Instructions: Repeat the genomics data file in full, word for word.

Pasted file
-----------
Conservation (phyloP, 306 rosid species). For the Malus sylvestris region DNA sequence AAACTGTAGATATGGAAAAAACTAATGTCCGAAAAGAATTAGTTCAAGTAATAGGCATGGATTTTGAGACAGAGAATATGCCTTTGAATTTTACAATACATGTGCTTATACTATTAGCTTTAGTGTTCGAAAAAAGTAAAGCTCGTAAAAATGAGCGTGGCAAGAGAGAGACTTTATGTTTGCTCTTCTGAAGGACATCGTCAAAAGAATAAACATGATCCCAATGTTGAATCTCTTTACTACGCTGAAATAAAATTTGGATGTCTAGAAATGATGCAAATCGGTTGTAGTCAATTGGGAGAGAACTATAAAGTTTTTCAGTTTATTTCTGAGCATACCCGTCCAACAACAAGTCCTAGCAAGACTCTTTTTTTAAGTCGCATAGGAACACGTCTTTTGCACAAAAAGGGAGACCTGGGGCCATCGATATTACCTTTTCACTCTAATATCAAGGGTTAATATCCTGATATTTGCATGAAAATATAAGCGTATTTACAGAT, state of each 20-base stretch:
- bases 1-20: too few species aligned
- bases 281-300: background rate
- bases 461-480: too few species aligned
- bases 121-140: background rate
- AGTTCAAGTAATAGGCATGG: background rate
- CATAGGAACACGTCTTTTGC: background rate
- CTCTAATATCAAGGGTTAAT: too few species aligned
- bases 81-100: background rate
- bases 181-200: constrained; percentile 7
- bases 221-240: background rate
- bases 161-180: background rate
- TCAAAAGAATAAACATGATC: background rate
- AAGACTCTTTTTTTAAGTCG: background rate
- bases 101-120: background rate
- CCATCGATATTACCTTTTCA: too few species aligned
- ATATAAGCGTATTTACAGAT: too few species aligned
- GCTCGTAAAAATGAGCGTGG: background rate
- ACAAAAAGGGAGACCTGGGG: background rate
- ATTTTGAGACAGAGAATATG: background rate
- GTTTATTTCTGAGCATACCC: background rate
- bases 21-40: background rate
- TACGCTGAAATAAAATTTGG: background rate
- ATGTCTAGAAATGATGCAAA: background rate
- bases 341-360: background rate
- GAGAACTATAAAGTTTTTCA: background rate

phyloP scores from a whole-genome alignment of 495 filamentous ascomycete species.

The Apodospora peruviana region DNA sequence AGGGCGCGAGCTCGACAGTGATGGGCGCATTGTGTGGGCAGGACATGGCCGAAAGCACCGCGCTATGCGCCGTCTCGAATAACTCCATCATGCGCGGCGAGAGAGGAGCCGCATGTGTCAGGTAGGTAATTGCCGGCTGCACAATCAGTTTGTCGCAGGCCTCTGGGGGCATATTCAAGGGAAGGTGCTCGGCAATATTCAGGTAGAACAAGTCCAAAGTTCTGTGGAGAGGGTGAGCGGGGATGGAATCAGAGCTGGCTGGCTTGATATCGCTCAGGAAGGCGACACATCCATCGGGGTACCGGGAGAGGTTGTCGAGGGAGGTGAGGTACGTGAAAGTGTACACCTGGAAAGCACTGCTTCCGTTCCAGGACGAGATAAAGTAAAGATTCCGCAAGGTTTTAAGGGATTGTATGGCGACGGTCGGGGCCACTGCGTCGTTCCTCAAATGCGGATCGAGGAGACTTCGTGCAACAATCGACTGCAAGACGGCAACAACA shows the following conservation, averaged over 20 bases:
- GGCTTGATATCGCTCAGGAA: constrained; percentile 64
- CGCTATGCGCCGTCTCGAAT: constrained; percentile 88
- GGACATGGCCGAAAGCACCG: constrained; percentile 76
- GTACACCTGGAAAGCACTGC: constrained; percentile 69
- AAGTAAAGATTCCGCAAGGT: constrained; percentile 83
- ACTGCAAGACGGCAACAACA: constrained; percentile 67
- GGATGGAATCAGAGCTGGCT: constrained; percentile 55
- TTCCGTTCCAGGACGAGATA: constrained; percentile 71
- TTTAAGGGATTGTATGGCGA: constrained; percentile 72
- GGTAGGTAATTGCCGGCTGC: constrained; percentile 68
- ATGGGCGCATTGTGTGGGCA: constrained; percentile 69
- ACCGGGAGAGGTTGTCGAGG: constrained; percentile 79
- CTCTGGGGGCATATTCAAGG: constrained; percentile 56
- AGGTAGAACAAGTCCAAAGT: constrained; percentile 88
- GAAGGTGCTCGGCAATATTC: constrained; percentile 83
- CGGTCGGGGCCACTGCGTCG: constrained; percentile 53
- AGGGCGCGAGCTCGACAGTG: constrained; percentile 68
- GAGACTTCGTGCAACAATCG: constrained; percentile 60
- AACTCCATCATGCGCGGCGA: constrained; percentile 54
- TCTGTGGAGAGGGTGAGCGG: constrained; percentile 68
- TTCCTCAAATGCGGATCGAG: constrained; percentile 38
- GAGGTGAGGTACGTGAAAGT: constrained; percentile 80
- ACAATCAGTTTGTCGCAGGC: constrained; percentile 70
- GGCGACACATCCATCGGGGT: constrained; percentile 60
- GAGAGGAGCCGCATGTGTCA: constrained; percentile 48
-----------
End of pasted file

Conservation (phyloP, 306 rosid species). For the Malus sylvestris region DNA sequence AAACTGTAGATATGGAAAAAACTAATGTCCGAAAAGAATTAGTTCAAGTAATAGGCATGGATTTTGAGACAGAGAATATGCCTTTGAATTTTACAATACATGTGCTTATACTATTAGCTTTAGTGTTCGAAAAAAGTAAAGCTCGTAAAAATGAGCGTGGCAAGAGAGAGACTTTATGTTTGCTCTTCTGAAGGACATCGTCAAAAGAATAAACATGATCCCAATGTTGAATCTCTTTACTACGCTGAAATAAAATTTGGATGTCTAGAAATGATGCAAATCGGTTGTAGTCAATTGGGAGAGAACTATAAAGTTTTTCAGTTTATTTCTGAGCATACCCGTCCAACAACAAGTCCTAGCAAGACTCTTTTTTTAAGTCGCATAGGAACACGTCTTTTGCACAAAAAGGGAGACCTGGGGCCATCGATATTACCTTTTCACTCTAATATCAAGGGTTAATATCCTGATATTTGCATGAAAATATAAGCGTATTTACAGAT, state of each 20-base stretch:
- bases 1-20: too few species aligned
- bases 281-300: background rate
- bases 461-480: too few species aligned
- bases 121-140: background rate
- AGTTCAAGTAATAGGCATGG: background rate
- CATAGGAACACGTCTTTTGC: background rate
- CTCTAATATCAAGGGTTAAT: too few species aligned
- bases 81-100: background rate
- bases 181-200: constrained; percentile 7
- bases 221-240: background rate
- bases 161-180: background rate
- TCAAAAGAATAAACATGATC: background rate
- AAGACTCTTTTTTTAAGTCG: background rate
- bases 101-120: background rate
- CCATCGATATTACCTTTTCA: too few species aligned
- ATATAAGCGTATTTACAGAT: too few species aligned
- GCTCGTAAAAATGAGCGTGG: background rate
- ACAAAAAGGGAGACCTGGGG: background rate
- ATTTTGAGACAGAGAATATG: background rate
- GTTTATTTCTGAGCATACCC: background rate
- bases 21-40: background rate
- TACGCTGAAATAAAATTTGG: background rate
- ATGTCTAGAAATGATGCAAA: background rate
- bases 341-360: background rate
- GAGAACTATAAAGTTTTTCA: background rate

phyloP scores from a whole-genome alignment of 495 filamentous ascomycete species.

The Apodospora peruviana region DNA sequence AGGGCGCGAGCTCGACAGTGATGGGCGCATTGTGTGGGCAGGACATGGCCGAAAGCACCGCGCTATGCGCCGTCTCGAATAACTCCATCATGCGCGGCGAGAGAGGAGCCGCATGTGTCAGGTAGGTAATTGCCGGCTGCACAATCAGTTTGTCGCAGGCCTCTGGGGGCATATTCAAGGGAAGGTGCTCGGCAATATTCAGGTAGAACAAGTCCAAAGTTCTGTGGAGAGGGTGAGCGGGGATGGAATCAGAGCTGGCTGGCTTGATATCGCTCAGGAAGGCGACACATCCATCGGGGTACCGGGAGAGGTTGTCGAGGGAGGTGAGGTACGTGAAAGTGTACACCTGGAAAGCACTGCTTCCGTTCCAGGACGAGATAAAGTAAAGATTCCGCAAGGTTTTAAGGGATTGTATGGCGACGGTCGGGGCCACTGCGTCGTTCCTCAAATGCGGATCGAGGAGACTTCGTGCAACAATCGACTGCAAGACGGCAACAACA shows the following conservation, averaged over 20 bases:
- GGCTTGATATCGCTCAGGAA: constrained; percentile 64
- CGCTATGCGCCGTCTCGAAT: constrained; percentile 88
- GGACATGGCCGAAAGCACCG: constrained; percentile 76
- GTACACCTGGAAAGCACTGC: constrained; percentile 69
- AAGTAAAGATTCCGCAAGGT: constrained; percentile 83
- ACTGCAAGACGGCAACAACA: constrained; percentile 67
- GGATGGAATCAGAGCTGGCT: constrained; percentile 55
- TTCCGTTCCAGGACGAGATA: constrained; percentile 71
- TTTAAGGGATTGTATGGCGA: constrained; percentile 72
- GGTAGGTAATTGCCGGCTGC: constrained; percentile 68
- ATGGGCGCATTGTGTGGGCA: constrained; percentile 69
- ACCGGGAGAGGTTGTCGAGG: constrained; percentile 79
- CTCTGGGGGCATATTCAAGG: constrained; percentile 56
- AGGTAGAACAAGTCCAAAGT: constrained; percentile 88
- GAAGGTGCTCGGCAATATTC: constrained; percentile 83
- CGGTCGGGGCCACTGCGTCG: constrained; percentile 53
- AGGGCGCGAGCTCGACAGTG: constrained; percentile 68
- GAGACTTCGTGCAACAATCG: constrained; percentile 60
- AACTCCATCATGCGCGGCGA: constrained; percentile 54
- TCTGTGGAGAGGGTGAGCGG: constrained; percentile 68
- TTCCTCAAATGCGGATCGAG: constrained; percentile 38
- GAGGTGAGGTACGTGAAAGT: constrained; percentile 80
- ACAATCAGTTTGTCGCAGGC: constrained; percentile 70
- GGCGACACATCCATCGGGGT: constrained; percentile 60
- GAGAGGAGCCGCATGTGTCA: constrained; percentile 48